Sale!

Amadeus [VHS] [VHS Tape] [1984] | New

$45.72 $13.99

For this film adaptation of Peter Shaffer’s Broadway hit, director Milos Forman returned to the city of Prague that he’d left behind during the Czech political crises of 1968, bringing along his usual cinematographer and fellow Czech expatriate, Miroslav Ondrícek. Amadeus is an expansion of a Viennese “urban legend” concerning the death of 18th century musical genius Wolfgang Amadeus Mozart. From the vantage point of an insane asylum, aging royal composer Salieri (F. Murray Abraham) recalls the events of three decades earlier, when the young Mozart (Tom Hulce) first gained favor in the court of Austrian emperor Joseph II (Jeffrey Jones). Salieri was incensed that God would bless so vulgar and obnoxious a young snipe as Mozart with divine genius. Why was Salieri — so disciplined, so devoted to his art, and so willing to toady to his superiors — not touched by God? Unable to match Mozart’s talent, Salieri uses his influence in court to sabotage the young upstart’s career. Disguising himself as a mysterious benefactor, Salieri commissions the backbreaking Requiem, which eventually costs Mozart his health, wealth, and life. Among the film’s many pearls of dialogue, the best line goes to the emperor, who rejects a Mozart composition on the grounds that it has “too many notes.” Amadeus won eight Academy Awards, including Best Picture, Best Director, Best Adapted Screenplay, and Best Actor for F. Murray Abraham. In 2002, the film received a theatrical re-release as “Amadeus: The Director’s Cut,” a version that includes 20 minutes of additional footage.
New item.
Condition: New (Learn More)
Free Shipping

1 in stock

SKU: Y7X-UXO-AKQ Categories: , Tags: , , ,

Description

Features

  • Rating: R (for brief nudity)
  • Genre: Drama, Musical & Performing Arts
  • Director: Milos Forman
  • Writter: Peter Shaffer
  • Release Date: Sep 6, 1984
  • Runtime: 158 minutes
  • Studio: Warner Bros. Pictures

Overview

For this film adaptation of Peter Shaffer’s Broadway hit, director Milos Forman returned to the city of Prague that he’d left behind during the Czech political crises of 1968, bringing along his usual cinematographer and fellow Czech expatriate, Miroslav Ondrícek. Amadeus is an expansion of a Viennese “urban legend” concerning the death of 18th century musical genius Wolfgang Amadeus Mozart. From the vantage point of an insane asylum, aging royal composer Salieri (F. Murray Abraham) recalls the events of three decades earlier, when the young Mozart (Tom Hulce) first gained favor in the court of Austrian emperor Joseph II (Jeffrey Jones). Salieri was incensed that God would bless so vulgar and obnoxious a young snipe as Mozart with divine genius. Why was Salieri — so disciplined, so devoted to his art, and so willing to toady to his superiors — not touched by God? Unable to match Mozart’s talent, Salieri uses his influence in court to sabotage the young upstart’s career. Disguising himself as a mysterious benefactor, Salieri commissions the backbreaking Requiem, which eventually costs Mozart his health, wealth, and life. Among the film’s many pearls of dialogue, the best line goes to the emperor, who rejects a Mozart composition on the grounds that it has “too many notes.” Amadeus won eight Academy Awards, including Best Picture, Best Director, Best Adapted Screenplay, and Best Actor for F. Murray Abraham. In 2002, the film received a theatrical re-release as “Amadeus: The Director’s Cut,” a version that includes 20 minutes of additional footage.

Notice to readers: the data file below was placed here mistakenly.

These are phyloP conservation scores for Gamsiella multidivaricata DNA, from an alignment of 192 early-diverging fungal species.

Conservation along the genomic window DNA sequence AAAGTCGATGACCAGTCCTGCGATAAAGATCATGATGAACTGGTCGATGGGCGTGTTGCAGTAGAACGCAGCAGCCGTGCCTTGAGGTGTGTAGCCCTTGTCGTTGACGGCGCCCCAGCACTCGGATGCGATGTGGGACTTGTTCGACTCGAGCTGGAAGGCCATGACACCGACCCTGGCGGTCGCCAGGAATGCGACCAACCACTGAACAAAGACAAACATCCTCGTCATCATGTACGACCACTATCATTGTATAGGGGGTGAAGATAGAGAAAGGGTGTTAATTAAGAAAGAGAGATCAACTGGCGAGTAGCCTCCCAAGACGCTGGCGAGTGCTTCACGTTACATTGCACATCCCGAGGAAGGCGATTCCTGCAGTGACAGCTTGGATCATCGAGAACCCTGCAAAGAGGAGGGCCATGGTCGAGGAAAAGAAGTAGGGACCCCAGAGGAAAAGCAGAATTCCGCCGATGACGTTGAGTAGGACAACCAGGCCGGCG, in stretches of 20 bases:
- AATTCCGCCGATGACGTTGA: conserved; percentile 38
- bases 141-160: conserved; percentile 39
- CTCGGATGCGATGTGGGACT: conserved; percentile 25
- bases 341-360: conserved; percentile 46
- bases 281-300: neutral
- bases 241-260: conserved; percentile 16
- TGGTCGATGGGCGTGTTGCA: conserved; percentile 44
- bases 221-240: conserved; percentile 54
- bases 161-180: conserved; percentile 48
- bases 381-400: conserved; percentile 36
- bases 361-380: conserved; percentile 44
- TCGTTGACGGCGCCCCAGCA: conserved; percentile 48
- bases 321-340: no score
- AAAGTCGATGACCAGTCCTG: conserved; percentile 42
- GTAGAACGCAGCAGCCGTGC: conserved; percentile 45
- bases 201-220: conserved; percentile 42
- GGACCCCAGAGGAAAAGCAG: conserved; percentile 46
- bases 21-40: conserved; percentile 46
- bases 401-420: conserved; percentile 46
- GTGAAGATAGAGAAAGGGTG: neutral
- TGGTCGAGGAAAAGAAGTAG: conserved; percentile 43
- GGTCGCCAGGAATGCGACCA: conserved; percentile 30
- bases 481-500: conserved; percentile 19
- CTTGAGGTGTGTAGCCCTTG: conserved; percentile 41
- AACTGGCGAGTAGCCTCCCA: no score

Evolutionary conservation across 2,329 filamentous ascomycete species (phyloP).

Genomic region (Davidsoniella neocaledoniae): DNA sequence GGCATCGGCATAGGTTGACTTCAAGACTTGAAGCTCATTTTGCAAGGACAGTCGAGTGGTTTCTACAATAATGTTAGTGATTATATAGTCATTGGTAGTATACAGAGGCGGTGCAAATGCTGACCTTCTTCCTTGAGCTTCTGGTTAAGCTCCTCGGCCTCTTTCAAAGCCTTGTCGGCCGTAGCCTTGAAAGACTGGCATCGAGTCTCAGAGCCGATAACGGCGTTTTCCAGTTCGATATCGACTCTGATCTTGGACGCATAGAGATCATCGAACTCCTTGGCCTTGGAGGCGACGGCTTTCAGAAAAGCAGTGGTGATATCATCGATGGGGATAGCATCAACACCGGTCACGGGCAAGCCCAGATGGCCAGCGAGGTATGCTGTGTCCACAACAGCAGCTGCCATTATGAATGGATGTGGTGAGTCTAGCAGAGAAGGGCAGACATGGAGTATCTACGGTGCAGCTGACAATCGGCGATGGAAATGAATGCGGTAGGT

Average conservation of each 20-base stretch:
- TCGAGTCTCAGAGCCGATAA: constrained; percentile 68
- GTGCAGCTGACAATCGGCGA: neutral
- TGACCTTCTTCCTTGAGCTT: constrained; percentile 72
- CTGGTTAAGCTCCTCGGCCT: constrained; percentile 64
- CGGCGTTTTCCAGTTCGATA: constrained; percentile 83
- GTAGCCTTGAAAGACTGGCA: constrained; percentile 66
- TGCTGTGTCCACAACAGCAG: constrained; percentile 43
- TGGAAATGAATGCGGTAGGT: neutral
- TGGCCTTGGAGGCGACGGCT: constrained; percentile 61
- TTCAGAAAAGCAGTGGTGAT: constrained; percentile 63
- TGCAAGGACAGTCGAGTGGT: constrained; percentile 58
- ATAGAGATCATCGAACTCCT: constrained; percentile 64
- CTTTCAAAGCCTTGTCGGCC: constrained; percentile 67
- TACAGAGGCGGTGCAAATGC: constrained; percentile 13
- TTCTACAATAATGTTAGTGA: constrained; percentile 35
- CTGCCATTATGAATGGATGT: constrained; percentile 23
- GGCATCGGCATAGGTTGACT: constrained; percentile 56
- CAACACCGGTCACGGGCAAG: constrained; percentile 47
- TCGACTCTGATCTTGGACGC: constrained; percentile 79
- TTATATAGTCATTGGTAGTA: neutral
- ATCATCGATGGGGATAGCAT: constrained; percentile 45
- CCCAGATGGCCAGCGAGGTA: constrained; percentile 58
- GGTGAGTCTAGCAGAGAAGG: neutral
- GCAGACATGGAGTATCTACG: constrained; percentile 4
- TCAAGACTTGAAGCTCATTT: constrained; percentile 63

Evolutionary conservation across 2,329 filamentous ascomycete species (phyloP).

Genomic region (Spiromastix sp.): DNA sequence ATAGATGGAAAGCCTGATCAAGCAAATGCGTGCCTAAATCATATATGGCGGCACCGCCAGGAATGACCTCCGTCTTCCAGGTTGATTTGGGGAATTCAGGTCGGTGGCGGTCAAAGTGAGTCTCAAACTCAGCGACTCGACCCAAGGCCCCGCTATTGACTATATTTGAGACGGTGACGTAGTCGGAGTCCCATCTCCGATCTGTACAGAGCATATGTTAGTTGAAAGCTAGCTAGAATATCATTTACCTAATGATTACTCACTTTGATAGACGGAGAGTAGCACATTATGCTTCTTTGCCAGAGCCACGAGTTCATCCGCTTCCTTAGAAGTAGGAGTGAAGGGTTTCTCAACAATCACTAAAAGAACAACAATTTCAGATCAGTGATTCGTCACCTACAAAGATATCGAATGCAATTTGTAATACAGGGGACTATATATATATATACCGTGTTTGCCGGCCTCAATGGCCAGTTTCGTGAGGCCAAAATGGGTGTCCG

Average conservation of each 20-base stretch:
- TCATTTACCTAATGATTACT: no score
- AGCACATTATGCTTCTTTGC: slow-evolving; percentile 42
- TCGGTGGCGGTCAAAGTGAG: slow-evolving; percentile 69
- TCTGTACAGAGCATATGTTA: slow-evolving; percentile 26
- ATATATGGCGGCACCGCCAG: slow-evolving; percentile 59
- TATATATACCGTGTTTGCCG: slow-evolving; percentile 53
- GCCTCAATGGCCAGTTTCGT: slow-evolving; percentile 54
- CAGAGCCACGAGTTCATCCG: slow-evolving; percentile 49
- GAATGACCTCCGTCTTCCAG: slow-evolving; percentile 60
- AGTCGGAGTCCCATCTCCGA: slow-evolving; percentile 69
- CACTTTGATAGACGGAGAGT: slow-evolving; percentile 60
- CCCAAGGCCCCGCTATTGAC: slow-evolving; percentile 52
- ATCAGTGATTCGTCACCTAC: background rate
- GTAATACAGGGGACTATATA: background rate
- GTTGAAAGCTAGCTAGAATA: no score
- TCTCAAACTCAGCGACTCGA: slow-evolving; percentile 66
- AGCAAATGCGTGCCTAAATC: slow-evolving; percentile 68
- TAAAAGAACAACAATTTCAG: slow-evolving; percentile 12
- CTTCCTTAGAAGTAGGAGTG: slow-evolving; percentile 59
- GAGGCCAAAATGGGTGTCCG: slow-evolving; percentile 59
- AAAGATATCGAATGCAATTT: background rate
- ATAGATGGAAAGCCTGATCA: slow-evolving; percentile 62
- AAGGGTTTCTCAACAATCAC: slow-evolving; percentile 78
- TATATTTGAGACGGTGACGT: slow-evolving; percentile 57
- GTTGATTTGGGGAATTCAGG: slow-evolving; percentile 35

Stock Image

*The information provided in the “Description” section does not necessarily describe the particular unit available in this listing. It provides information, typically from the manufacturer, in regards to the product as if purchased new. The unit available in this particular listing is described in the Condition Notes section.

Additional information

Weight 8 oz
Dimensions 7.4 x 3.9 x 1.1 in
Condition

New

Brand

Rating

R (for brief nudity)

Genre

Drama, Musical & Performing Arts

Director

Milos Forman

Writter

Peter Shaffer

Release Date

Sep 6, 1984

Runtime

158 minutes

Studio

Warner Bros. Pictures